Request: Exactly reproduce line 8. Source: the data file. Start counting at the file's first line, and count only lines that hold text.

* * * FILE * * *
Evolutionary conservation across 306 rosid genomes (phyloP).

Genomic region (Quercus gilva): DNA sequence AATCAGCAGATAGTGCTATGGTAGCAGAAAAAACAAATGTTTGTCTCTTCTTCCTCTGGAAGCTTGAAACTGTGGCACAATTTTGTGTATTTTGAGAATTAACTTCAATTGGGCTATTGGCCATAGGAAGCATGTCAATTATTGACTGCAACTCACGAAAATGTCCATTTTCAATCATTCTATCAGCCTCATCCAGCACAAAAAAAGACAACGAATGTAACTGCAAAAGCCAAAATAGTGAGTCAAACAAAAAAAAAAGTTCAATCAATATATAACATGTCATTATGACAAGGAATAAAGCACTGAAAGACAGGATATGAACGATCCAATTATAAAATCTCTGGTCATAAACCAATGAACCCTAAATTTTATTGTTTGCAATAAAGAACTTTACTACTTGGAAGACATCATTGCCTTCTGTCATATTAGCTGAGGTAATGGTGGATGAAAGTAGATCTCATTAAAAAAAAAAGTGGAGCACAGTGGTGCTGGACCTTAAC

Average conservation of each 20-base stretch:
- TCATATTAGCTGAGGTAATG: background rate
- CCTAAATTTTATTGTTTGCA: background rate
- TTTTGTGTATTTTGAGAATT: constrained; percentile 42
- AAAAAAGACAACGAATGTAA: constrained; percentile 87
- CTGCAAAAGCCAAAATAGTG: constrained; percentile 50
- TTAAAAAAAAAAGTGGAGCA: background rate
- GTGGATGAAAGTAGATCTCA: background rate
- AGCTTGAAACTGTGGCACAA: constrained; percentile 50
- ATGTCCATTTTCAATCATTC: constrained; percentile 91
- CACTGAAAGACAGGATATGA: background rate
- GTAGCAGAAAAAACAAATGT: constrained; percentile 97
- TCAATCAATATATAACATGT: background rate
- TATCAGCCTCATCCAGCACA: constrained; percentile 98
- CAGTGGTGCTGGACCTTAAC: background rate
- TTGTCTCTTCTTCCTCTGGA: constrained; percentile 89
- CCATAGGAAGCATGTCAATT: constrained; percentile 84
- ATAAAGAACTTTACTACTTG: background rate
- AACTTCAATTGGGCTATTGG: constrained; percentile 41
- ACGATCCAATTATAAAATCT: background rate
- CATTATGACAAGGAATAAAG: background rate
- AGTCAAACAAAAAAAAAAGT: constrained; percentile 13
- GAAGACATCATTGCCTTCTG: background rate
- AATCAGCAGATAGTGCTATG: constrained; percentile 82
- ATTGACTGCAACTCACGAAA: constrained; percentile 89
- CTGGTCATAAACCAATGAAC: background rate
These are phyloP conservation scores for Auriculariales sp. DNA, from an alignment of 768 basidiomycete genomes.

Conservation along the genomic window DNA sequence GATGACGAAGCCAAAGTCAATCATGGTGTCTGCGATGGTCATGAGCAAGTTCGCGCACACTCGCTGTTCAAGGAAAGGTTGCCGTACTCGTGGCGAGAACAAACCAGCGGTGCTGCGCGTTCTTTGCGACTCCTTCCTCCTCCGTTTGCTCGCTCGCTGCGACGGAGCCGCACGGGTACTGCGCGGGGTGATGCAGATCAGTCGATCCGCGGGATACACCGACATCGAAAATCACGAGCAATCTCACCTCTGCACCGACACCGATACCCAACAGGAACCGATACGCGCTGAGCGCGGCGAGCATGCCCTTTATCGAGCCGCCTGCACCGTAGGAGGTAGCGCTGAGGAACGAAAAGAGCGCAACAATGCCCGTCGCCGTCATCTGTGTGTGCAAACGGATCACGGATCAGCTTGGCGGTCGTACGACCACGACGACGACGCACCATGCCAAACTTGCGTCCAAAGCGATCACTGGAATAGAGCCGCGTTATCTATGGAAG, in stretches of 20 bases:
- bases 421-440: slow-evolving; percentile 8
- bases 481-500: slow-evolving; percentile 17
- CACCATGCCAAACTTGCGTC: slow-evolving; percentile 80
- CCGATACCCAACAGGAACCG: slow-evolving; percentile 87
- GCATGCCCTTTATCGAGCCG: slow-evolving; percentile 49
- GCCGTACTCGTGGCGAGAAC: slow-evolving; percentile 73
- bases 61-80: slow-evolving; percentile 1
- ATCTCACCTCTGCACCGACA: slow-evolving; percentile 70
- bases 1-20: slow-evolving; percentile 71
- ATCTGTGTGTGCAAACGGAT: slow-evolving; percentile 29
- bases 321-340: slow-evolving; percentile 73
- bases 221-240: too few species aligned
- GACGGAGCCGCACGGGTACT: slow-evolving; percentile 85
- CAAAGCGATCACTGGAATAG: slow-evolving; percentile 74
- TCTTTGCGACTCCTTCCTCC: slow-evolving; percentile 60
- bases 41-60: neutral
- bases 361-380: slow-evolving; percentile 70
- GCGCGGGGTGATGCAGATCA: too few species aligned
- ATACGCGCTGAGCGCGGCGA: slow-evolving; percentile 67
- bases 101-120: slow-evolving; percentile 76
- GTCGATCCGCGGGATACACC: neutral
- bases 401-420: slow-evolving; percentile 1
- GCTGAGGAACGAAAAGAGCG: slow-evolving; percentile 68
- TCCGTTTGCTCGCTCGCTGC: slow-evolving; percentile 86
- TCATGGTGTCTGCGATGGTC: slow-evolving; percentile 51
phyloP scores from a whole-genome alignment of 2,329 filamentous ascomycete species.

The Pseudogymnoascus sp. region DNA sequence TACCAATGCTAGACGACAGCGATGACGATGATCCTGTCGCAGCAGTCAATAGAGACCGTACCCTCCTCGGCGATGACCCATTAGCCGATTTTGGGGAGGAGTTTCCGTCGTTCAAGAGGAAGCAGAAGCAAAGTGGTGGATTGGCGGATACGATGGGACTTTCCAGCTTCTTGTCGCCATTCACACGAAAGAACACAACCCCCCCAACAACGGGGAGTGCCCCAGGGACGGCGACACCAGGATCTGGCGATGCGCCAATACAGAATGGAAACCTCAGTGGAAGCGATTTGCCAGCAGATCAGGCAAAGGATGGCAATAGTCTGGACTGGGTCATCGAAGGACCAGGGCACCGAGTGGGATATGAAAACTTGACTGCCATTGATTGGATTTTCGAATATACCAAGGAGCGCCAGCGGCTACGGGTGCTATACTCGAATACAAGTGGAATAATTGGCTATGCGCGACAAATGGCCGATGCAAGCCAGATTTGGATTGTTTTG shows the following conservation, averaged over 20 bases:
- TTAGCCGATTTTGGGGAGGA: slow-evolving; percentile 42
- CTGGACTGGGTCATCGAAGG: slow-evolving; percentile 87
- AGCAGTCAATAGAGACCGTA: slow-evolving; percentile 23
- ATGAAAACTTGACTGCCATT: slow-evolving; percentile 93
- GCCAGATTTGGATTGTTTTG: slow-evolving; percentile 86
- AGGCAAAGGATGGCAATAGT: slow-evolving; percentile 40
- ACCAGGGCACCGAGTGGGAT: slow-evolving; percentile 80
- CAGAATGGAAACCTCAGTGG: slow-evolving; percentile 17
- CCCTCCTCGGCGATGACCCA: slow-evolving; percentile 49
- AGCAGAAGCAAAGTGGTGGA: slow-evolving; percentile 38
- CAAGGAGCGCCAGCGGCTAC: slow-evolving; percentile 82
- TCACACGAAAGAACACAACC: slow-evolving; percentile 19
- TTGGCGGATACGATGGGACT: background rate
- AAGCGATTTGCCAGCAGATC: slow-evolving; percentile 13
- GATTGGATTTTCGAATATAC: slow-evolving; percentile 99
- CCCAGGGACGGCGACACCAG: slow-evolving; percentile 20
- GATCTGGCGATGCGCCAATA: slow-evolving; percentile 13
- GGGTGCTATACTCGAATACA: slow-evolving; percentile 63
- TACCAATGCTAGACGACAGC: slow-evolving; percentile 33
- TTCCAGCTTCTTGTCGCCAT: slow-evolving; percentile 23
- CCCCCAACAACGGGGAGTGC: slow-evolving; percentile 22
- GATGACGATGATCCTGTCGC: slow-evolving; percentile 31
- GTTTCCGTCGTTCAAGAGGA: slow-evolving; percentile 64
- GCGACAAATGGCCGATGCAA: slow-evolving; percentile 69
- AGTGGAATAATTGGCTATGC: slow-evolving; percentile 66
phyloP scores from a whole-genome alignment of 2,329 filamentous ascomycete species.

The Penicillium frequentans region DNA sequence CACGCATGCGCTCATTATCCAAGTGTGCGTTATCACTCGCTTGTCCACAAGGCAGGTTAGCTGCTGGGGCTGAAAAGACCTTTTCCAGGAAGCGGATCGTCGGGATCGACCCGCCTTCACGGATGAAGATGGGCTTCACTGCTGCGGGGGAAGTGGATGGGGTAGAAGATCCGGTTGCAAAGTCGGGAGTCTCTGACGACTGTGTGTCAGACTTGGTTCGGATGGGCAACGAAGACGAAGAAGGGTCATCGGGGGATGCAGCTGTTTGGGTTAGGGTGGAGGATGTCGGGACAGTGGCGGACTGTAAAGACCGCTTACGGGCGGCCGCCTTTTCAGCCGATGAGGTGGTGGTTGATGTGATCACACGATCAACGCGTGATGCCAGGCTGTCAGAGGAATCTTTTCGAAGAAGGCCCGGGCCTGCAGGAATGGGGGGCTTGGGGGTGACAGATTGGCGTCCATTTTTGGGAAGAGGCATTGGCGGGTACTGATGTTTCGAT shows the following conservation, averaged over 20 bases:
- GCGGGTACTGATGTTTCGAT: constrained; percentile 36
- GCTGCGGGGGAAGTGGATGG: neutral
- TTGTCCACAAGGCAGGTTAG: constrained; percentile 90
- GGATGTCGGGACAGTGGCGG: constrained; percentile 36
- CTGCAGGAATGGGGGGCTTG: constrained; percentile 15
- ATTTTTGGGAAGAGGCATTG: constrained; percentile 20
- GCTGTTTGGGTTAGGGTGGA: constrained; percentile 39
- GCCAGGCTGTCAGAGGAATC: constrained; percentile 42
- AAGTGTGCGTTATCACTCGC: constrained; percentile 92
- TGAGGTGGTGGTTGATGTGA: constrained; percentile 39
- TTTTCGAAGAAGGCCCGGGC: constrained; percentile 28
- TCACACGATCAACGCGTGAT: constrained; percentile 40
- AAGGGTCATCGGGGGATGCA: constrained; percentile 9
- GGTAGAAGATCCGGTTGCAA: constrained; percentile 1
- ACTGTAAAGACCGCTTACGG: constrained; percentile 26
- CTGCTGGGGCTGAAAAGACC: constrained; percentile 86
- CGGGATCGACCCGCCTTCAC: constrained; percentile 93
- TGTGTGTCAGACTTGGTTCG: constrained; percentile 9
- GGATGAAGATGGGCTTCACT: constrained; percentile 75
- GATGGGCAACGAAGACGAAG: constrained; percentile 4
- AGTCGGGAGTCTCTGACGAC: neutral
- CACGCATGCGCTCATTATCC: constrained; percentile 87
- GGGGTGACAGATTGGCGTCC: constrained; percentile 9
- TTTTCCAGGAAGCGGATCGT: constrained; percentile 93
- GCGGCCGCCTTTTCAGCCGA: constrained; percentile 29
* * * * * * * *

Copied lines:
- CTGCAAAAGCCAAAATAGTG: constrained; percentile 50